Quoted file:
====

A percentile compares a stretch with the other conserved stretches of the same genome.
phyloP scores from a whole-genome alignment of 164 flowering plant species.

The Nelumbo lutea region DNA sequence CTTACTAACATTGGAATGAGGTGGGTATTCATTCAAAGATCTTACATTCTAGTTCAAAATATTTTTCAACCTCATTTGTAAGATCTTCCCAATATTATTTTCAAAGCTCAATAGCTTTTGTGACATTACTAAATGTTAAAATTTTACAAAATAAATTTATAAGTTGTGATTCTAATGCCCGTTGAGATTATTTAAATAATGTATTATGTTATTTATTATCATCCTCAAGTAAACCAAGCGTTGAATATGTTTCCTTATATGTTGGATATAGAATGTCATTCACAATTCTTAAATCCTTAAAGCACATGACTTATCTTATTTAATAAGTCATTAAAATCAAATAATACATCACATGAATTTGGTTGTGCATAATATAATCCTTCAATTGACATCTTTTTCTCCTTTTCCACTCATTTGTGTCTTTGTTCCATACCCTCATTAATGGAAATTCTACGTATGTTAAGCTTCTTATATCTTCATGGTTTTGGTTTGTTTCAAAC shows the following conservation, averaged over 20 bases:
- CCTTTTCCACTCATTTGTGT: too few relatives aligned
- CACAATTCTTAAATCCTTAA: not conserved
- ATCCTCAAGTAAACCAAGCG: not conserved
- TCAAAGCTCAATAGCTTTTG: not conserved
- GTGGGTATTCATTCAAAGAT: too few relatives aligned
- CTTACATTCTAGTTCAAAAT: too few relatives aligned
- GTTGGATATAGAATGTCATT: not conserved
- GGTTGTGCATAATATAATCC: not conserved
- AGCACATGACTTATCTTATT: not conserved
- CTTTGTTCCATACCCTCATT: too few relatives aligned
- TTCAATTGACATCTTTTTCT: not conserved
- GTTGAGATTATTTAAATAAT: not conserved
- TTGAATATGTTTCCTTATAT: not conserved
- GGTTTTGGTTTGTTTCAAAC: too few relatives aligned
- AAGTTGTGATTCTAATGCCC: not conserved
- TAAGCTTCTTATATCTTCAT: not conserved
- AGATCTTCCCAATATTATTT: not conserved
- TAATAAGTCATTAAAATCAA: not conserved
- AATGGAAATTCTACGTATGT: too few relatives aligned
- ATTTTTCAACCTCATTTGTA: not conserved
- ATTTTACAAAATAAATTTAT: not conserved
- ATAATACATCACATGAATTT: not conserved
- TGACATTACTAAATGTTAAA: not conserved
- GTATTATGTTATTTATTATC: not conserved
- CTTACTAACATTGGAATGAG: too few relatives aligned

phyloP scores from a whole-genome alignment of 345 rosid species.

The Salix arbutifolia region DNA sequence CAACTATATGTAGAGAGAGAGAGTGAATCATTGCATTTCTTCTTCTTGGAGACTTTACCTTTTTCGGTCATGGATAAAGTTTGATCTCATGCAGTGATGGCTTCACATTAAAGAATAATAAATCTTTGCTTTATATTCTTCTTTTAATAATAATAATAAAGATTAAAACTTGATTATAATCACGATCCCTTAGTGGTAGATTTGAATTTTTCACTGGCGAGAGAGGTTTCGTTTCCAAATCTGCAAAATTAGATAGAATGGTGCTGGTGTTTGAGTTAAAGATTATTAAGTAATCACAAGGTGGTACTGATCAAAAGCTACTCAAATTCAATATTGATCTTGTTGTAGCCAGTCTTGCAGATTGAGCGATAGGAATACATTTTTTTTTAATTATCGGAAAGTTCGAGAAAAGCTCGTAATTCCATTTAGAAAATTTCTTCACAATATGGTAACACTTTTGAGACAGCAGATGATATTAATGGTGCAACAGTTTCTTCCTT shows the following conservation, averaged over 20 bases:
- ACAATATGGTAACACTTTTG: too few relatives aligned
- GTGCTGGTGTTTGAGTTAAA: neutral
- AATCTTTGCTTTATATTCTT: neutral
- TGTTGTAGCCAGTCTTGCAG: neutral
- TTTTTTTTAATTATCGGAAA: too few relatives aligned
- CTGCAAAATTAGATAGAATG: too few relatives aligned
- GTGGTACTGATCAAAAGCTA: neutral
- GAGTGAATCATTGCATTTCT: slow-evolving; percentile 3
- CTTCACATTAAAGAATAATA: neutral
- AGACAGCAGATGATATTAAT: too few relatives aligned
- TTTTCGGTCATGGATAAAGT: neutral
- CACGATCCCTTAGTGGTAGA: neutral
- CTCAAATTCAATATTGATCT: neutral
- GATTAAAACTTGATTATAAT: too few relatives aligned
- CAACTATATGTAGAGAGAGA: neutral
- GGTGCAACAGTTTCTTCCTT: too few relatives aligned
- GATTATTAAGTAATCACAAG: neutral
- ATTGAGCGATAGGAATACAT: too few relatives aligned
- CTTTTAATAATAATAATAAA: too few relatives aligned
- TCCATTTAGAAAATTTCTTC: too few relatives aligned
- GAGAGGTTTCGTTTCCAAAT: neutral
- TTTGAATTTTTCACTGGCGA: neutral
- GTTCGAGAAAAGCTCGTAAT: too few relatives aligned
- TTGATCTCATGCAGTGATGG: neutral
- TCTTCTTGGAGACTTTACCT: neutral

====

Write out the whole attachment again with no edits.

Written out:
A percentile compares a stretch with the other conserved stretches of the same genome.
phyloP scores from a whole-genome alignment of 164 flowering plant species.

The Nelumbo lutea region DNA sequence CTTACTAACATTGGAATGAGGTGGGTATTCATTCAAAGATCTTACATTCTAGTTCAAAATATTTTTCAACCTCATTTGTAAGATCTTCCCAATATTATTTTCAAAGCTCAATAGCTTTTGTGACATTACTAAATGTTAAAATTTTACAAAATAAATTTATAAGTTGTGATTCTAATGCCCGTTGAGATTATTTAAATAATGTATTATGTTATTTATTATCATCCTCAAGTAAACCAAGCGTTGAATATGTTTCCTTATATGTTGGATATAGAATGTCATTCACAATTCTTAAATCCTTAAAGCACATGACTTATCTTATTTAATAAGTCATTAAAATCAAATAATACATCACATGAATTTGGTTGTGCATAATATAATCCTTCAATTGACATCTTTTTCTCCTTTTCCACTCATTTGTGTCTTTGTTCCATACCCTCATTAATGGAAATTCTACGTATGTTAAGCTTCTTATATCTTCATGGTTTTGGTTTGTTTCAAAC shows the following conservation, averaged over 20 bases:
- CCTTTTCCACTCATTTGTGT: too few relatives aligned
- CACAATTCTTAAATCCTTAA: not conserved
- ATCCTCAAGTAAACCAAGCG: not conserved
- TCAAAGCTCAATAGCTTTTG: not conserved
- GTGGGTATTCATTCAAAGAT: too few relatives aligned
- CTTACATTCTAGTTCAAAAT: too few relatives aligned
- GTTGGATATAGAATGTCATT: not conserved
- GGTTGTGCATAATATAATCC: not conserved
- AGCACATGACTTATCTTATT: not conserved
- CTTTGTTCCATACCCTCATT: too few relatives aligned
- TTCAATTGACATCTTTTTCT: not conserved
- GTTGAGATTATTTAAATAAT: not conserved
- TTGAATATGTTTCCTTATAT: not conserved
- GGTTTTGGTTTGTTTCAAAC: too few relatives aligned
- AAGTTGTGATTCTAATGCCC: not conserved
- TAAGCTTCTTATATCTTCAT: not conserved
- AGATCTTCCCAATATTATTT: not conserved
- TAATAAGTCATTAAAATCAA: not conserved
- AATGGAAATTCTACGTATGT: too few relatives aligned
- ATTTTTCAACCTCATTTGTA: not conserved
- ATTTTACAAAATAAATTTAT: not conserved
- ATAATACATCACATGAATTT: not conserved
- TGACATTACTAAATGTTAAA: not conserved
- GTATTATGTTATTTATTATC: not conserved
- CTTACTAACATTGGAATGAG: too few relatives aligned

phyloP scores from a whole-genome alignment of 345 rosid species.

The Salix arbutifolia region DNA sequence CAACTATATGTAGAGAGAGAGAGTGAATCATTGCATTTCTTCTTCTTGGAGACTTTACCTTTTTCGGTCATGGATAAAGTTTGATCTCATGCAGTGATGGCTTCACATTAAAGAATAATAAATCTTTGCTTTATATTCTTCTTTTAATAATAATAATAAAGATTAAAACTTGATTATAATCACGATCCCTTAGTGGTAGATTTGAATTTTTCACTGGCGAGAGAGGTTTCGTTTCCAAATCTGCAAAATTAGATAGAATGGTGCTGGTGTTTGAGTTAAAGATTATTAAGTAATCACAAGGTGGTACTGATCAAAAGCTACTCAAATTCAATATTGATCTTGTTGTAGCCAGTCTTGCAGATTGAGCGATAGGAATACATTTTTTTTTAATTATCGGAAAGTTCGAGAAAAGCTCGTAATTCCATTTAGAAAATTTCTTCACAATATGGTAACACTTTTGAGACAGCAGATGATATTAATGGTGCAACAGTTTCTTCCTT shows the following conservation, averaged over 20 bases:
- ACAATATGGTAACACTTTTG: too few relatives aligned
- GTGCTGGTGTTTGAGTTAAA: neutral
- AATCTTTGCTTTATATTCTT: neutral
- TGTTGTAGCCAGTCTTGCAG: neutral
- TTTTTTTTAATTATCGGAAA: too few relatives aligned
- CTGCAAAATTAGATAGAATG: too few relatives aligned
- GTGGTACTGATCAAAAGCTA: neutral
- GAGTGAATCATTGCATTTCT: slow-evolving; percentile 3
- CTTCACATTAAAGAATAATA: neutral
- AGACAGCAGATGATATTAAT: too few relatives aligned
- TTTTCGGTCATGGATAAAGT: neutral
- CACGATCCCTTAGTGGTAGA: neutral
- CTCAAATTCAATATTGATCT: neutral
- GATTAAAACTTGATTATAAT: too few relatives aligned
- CAACTATATGTAGAGAGAGA: neutral
- GGTGCAACAGTTTCTTCCTT: too few relatives aligned
- GATTATTAAGTAATCACAAG: neutral
- ATTGAGCGATAGGAATACAT: too few relatives aligned
- CTTTTAATAATAATAATAAA: too few relatives aligned
- TCCATTTAGAAAATTTCTTC: too few relatives aligned
- GAGAGGTTTCGTTTCCAAAT: neutral
- TTTGAATTTTTCACTGGCGA: neutral
- GTTCGAGAAAAGCTCGTAAT: too few relatives aligned
- TTGATCTCATGCAGTGATGG: neutral
- TCTTCTTGGAGACTTTACCT: neutral